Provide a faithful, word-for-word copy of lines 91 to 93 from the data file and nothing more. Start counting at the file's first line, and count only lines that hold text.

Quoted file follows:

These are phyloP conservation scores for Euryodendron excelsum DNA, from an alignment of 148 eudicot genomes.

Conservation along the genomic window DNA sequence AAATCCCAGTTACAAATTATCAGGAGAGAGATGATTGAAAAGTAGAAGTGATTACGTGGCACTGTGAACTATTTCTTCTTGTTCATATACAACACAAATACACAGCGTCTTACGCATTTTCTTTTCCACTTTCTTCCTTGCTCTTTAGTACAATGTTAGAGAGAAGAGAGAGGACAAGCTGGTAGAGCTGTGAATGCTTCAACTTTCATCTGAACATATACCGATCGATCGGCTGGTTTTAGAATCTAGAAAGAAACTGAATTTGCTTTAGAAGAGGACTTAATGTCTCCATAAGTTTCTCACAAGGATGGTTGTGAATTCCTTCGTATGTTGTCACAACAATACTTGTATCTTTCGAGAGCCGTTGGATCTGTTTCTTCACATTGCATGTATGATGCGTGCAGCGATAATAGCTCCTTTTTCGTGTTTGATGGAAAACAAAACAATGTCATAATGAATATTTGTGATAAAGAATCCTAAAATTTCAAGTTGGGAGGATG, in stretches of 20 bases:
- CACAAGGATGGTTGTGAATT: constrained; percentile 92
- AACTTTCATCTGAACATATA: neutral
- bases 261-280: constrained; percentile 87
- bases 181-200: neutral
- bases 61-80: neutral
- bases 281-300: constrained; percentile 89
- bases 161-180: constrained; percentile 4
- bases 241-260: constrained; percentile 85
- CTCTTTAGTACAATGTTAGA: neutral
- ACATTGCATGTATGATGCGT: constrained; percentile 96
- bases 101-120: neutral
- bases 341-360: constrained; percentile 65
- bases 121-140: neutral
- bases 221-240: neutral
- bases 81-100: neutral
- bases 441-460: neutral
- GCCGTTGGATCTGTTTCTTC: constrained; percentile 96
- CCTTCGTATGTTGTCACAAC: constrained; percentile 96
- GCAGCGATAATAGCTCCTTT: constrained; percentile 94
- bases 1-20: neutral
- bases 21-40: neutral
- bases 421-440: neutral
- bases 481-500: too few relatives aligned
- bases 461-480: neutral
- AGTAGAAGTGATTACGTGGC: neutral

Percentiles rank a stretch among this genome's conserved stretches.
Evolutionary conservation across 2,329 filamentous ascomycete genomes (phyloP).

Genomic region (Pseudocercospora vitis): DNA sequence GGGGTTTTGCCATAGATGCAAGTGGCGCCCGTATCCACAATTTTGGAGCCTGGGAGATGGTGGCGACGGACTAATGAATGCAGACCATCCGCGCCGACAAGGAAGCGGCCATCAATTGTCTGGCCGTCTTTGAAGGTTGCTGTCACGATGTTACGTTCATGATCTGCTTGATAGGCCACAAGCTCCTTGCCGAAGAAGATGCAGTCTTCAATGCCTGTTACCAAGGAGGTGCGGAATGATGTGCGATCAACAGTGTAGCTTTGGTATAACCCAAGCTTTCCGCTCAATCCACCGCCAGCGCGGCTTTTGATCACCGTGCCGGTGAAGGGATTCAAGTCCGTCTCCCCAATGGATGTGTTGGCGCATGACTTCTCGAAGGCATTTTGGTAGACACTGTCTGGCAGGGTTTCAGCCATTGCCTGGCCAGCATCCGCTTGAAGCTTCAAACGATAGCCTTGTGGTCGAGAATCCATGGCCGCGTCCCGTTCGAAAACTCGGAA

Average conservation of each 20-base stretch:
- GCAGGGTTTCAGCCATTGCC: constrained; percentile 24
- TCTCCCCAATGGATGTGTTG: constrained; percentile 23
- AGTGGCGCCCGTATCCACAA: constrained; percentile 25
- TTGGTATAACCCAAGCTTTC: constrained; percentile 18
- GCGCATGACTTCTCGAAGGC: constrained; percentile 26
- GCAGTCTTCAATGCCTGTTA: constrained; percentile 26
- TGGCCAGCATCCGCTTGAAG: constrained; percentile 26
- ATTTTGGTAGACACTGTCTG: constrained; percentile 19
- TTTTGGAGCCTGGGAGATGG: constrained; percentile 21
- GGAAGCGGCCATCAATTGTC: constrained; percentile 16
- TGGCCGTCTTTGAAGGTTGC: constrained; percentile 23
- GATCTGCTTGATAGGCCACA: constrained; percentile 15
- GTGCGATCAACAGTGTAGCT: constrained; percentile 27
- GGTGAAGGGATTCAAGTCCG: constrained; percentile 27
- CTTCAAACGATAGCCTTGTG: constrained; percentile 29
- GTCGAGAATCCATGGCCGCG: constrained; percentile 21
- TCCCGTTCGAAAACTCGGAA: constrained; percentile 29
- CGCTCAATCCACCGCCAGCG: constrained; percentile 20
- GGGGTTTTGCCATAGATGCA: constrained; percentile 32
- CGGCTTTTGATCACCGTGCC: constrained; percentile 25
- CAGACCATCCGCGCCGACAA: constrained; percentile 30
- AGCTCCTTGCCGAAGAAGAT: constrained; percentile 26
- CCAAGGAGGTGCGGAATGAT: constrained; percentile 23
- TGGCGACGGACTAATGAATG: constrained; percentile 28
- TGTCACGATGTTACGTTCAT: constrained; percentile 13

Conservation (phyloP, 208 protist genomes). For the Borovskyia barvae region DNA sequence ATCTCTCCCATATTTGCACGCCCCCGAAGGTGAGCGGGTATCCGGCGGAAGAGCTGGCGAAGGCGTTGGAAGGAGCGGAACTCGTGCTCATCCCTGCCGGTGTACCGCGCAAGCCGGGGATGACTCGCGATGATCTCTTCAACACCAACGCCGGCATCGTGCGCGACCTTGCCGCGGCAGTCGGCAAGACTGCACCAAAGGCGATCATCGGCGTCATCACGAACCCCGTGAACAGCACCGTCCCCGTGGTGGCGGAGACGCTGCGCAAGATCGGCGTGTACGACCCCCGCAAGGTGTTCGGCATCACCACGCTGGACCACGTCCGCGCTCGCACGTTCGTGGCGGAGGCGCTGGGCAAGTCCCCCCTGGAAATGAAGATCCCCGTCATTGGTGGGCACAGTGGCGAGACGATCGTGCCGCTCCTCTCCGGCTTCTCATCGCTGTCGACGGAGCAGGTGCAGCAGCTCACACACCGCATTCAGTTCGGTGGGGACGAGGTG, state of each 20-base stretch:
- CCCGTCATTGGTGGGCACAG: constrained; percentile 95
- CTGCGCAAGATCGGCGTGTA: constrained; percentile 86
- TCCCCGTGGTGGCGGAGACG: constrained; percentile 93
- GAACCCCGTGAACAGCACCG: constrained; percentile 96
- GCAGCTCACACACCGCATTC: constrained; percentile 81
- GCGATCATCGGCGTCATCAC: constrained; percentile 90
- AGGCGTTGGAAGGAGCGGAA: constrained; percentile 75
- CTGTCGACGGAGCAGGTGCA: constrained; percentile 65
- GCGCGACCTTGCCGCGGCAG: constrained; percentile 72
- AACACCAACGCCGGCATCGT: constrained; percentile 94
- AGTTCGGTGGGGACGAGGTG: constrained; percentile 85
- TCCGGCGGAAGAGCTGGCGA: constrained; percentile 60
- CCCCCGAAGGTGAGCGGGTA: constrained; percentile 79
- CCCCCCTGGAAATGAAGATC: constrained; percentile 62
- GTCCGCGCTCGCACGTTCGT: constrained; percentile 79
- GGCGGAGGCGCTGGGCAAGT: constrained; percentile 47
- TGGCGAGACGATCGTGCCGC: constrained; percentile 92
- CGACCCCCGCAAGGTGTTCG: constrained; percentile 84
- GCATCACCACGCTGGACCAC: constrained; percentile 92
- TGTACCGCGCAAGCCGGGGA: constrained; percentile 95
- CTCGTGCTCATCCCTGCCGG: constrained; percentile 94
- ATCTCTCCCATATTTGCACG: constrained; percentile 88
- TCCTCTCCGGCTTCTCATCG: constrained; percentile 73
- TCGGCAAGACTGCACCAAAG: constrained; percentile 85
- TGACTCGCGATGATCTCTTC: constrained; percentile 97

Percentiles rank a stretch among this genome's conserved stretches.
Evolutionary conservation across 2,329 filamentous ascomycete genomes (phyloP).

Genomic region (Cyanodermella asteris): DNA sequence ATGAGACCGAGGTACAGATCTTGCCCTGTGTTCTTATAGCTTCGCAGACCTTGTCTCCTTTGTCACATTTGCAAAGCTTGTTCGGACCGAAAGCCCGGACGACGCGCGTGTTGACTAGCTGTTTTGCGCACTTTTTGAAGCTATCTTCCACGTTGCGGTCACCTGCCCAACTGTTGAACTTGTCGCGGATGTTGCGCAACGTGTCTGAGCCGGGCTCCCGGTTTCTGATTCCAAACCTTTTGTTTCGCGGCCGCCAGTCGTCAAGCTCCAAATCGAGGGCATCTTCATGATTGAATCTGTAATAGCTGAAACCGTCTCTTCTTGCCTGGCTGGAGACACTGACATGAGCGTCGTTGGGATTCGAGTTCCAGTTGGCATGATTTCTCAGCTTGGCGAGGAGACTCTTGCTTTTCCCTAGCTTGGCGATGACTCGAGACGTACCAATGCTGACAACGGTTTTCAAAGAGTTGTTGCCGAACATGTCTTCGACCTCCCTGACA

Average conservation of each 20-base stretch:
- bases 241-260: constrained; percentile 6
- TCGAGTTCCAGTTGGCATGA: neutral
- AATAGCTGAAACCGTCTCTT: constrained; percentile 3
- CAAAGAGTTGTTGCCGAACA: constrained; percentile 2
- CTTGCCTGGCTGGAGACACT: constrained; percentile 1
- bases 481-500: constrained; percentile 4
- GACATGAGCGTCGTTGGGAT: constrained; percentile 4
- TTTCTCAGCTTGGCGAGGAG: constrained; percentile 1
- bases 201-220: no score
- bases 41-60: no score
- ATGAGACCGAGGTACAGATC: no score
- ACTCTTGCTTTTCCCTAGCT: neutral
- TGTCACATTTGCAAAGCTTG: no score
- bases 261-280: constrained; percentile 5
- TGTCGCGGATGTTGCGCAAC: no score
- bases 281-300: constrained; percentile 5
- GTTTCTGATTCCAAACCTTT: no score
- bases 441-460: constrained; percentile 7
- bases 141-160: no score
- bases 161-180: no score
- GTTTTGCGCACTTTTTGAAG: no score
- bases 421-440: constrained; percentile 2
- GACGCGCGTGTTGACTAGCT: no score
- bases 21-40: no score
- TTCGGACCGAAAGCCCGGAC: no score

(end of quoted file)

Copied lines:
- CTTGCCTGGCTGGAGACACT: constrained; percentile 1
- bases 481-500: constrained; percentile 4
- GACATGAGCGTCGTTGGGAT: constrained; percentile 4